However, I had cancer.  So you know what that means.  Pain, especially something out of the ordinary that doesn't go away - or keeps coming back- equals something to worry about.


I honestly think, though, that most of the headaches I've been having are tension headaches.  I know for a fact tonight's was.  You'd think I would be nice and relaxed, right?  It's summertime, we just got back from vacation, I've been out of work for over two weeks..... and yet I ended up with a killer migraine.  

One of the things I love the most, that I spend the most time on, is causing me a lot of stress lately.  What's the problem?  I'm a pleaser.  I want everyone to be happy.  I want everyone to get along.  I want everyone to do things for the right reasons.  And yet they don't.  People let attitudes and immaturity and spite get in the way of the bigger picture, and it's hurting me and those close to me.  

You would think that at the ripe old age of 42 I would learn not to take people at face value anymore.  I think my "friends" really are my friends.  Just because someone smiles at me doesn't mean they like me.  People rarely do what they say or say what they mean.  I don't have a mean-spirited bone in my body, though.  I keep looking for the positives, giving people the benefit of the doubt, and I probably always will.

That's probably something I should be proud of, but right now, tonight, I'm sick of the selfish, dog-eat-dog world we live in.  People waste so much time and energy on things that don't really matter.  I've spent over 700 days with the knowledge that I had cancer.  SEVEN HUNDRED.  For every one of those days, I've worried that I could still have cancer, or that I could have it again.  My life will never be the same.  THAT is the kind of thing that matters, that's worth getting upset over.  Life is too damn short.

Good thing it's past my bedtime or I might start looking for that stress ball.

Tomorrow I'll have my cancer ass-kicking mojo back.
And I hopefully won't have a headache.

Saturday, August 1, 2015

Kicking cancer's ass - day 701

Two years ago today, August 1, 2013, I heard the words "you have cancer". 

That was just the beginning of the bad news.... The cancer had spread to my lymph nodes; there were three tumors, not one; my genetic testing was positive.  What does all of that mean? It means that for two years I have been kicking cancer's ass.  I had eight chemo treatments.  I've had six surgeries. I've had thirty-three radiation treatments.  Cancer took my breasts, chemo took my hair and the last twenty-four months have taken a toll.  But hard as it may have tried, cancer didn't win.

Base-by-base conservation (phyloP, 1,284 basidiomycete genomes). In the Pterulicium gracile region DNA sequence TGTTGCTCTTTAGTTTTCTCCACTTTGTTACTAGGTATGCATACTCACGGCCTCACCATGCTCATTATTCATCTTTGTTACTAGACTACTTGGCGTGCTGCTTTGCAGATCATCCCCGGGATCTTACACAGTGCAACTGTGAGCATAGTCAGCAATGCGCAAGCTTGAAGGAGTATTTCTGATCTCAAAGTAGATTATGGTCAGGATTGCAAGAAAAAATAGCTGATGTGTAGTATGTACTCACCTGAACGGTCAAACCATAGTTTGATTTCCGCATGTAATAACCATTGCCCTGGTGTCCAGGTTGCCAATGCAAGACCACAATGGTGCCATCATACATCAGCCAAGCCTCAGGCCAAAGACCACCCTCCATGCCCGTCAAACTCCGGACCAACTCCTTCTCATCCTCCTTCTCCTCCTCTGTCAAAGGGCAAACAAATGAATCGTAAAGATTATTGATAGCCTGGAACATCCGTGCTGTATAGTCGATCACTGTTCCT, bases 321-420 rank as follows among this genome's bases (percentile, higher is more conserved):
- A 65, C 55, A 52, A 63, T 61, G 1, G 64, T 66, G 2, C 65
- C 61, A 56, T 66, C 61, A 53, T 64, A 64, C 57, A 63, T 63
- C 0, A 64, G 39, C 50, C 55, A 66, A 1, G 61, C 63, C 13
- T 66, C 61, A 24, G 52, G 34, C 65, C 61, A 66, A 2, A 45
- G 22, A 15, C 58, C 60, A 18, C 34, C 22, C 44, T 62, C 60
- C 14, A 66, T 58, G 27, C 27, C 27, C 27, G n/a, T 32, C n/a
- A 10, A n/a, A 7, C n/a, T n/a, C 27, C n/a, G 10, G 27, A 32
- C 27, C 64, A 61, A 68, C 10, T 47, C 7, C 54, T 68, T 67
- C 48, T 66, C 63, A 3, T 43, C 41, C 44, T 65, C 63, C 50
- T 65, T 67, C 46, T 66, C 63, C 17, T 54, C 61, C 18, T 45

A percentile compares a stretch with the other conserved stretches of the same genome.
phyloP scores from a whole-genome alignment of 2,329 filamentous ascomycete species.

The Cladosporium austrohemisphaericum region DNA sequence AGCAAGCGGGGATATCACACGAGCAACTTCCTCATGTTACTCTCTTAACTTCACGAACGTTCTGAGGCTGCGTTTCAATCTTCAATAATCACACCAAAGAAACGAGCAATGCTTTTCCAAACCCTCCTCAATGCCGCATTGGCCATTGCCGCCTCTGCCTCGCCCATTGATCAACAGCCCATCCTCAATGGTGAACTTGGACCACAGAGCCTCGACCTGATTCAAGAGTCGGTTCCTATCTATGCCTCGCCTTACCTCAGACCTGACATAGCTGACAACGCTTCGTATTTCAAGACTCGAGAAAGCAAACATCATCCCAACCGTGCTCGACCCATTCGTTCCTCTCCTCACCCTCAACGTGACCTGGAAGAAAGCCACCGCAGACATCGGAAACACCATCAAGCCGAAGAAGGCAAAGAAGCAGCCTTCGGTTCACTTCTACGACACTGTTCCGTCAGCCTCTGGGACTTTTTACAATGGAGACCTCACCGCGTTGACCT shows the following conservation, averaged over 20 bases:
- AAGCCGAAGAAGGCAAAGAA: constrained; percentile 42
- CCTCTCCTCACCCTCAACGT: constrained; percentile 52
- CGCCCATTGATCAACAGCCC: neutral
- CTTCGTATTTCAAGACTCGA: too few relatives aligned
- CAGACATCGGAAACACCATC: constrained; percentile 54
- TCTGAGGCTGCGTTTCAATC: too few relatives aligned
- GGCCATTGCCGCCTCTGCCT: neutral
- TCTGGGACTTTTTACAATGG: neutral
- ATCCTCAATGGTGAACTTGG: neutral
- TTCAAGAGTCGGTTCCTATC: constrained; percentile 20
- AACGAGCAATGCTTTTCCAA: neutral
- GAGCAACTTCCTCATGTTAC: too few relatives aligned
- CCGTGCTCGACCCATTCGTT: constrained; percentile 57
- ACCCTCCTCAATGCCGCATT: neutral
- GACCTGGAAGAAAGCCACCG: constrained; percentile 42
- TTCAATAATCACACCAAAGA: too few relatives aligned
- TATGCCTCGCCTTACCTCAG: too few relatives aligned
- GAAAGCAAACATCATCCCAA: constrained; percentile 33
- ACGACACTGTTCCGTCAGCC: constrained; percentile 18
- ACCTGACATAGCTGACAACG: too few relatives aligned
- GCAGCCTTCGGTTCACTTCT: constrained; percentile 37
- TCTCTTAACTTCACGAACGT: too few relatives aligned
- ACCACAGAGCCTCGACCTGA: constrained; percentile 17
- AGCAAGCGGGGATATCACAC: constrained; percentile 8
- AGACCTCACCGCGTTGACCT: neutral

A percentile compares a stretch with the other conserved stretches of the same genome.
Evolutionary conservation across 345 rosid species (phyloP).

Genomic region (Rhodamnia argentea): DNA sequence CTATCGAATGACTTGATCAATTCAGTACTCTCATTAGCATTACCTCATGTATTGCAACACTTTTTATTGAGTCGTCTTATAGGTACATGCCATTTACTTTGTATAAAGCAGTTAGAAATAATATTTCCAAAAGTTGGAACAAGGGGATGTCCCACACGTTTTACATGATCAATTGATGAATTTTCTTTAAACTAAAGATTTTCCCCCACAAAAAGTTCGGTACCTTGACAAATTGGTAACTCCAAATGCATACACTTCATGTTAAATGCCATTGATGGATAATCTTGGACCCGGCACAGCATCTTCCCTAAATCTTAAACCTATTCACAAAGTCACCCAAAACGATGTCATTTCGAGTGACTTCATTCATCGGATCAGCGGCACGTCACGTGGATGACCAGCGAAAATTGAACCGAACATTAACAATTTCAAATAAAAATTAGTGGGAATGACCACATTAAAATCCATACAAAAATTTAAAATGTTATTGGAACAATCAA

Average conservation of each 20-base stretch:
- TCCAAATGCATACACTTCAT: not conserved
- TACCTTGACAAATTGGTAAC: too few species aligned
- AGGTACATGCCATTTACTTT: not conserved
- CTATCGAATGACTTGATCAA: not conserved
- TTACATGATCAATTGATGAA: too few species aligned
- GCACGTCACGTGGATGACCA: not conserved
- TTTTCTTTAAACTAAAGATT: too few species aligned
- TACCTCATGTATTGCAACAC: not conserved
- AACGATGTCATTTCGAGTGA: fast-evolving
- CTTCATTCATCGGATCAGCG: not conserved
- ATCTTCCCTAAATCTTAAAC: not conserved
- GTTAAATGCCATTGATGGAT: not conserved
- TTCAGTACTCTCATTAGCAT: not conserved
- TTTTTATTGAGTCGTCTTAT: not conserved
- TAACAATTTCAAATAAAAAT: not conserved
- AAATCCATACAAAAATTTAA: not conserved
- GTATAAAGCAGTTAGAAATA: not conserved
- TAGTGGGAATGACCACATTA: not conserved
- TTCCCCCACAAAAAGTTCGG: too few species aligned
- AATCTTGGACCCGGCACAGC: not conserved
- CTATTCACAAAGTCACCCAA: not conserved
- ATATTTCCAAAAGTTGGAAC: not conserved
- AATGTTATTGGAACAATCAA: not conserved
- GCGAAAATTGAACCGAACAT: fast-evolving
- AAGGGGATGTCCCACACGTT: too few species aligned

Two years ago today I became a cancer survivor. 



I refuse to say "cancer free". I have no symptoms and none of my blood work indicates a problem, so I'm going with the mantra "no news is good news".   But doctors don't tend to use the term remission anymore, and I have a hard time convincing myself that my body has no tiny microscopic ugly cancer cells just lurking, waiting to rear their ugly heads. My doctor doesn't do scans unless something warrants them, so I have no real proof that there isn't any cancer growing somewhere inside me.  That's why I choose to say I'm a cancer survivor.

Today, August 1, 2015, I will become something else - a stepdaughter.  Today our family celebrates.... we celebrate a mother and daughter both being on the other side of treatment and surgeries, and both being cancer survivors.  And we celebrate a couple's love as my mom and her guy finally tie the knot.

Happy Wedding Day Mom and Dana. I wish you many more years of love and happiness.


Thursday, July 23, 2015

Kicking cancers ass - day 692

Most of the time I feel pretty good. I have aches and pains, and little energy, but most days I'm good to go.  I go to work, I run errands, I do laundry and cook dinner. I manage to be a mom, a wife, a bookkeeper, a softball coach, a friend.  Lately though, the "good to go" feeling is gone.

I had an incredibly busy few weeks getting ready for our softball league to host a big tournament. Four long days in the heat after weeks of preparation did me in. I came home Sunday afternoon and crashed at 3:00 in the afternoon. I did not get up until almost 10am the next morning.

I'm still really tired, days later. I don't know if it's the normal "you've been through hell because you had cancer" tired, or if I just haven't been taking good care of myself. I just really want to sleep for a week.

One of the lovely side effects of Tamoxifen is joint pain. Most of the time it's not bad... some hip pain and my knees get stiff if I sit too long.  Sometimes it is worse.  Tonight is one of those times. Everything hurts.

Being tired, feeling drained, and having it hurt to move makes for one cranky lady. I feel guilty wallowing in any negativity, but sometimes I just have to give in to the pity party.

One of these days I will wake up and feel rested. One of these days I will be able to stand up without saying "Ow". One of these days I will feel a little bit closer to normal.

One of these days.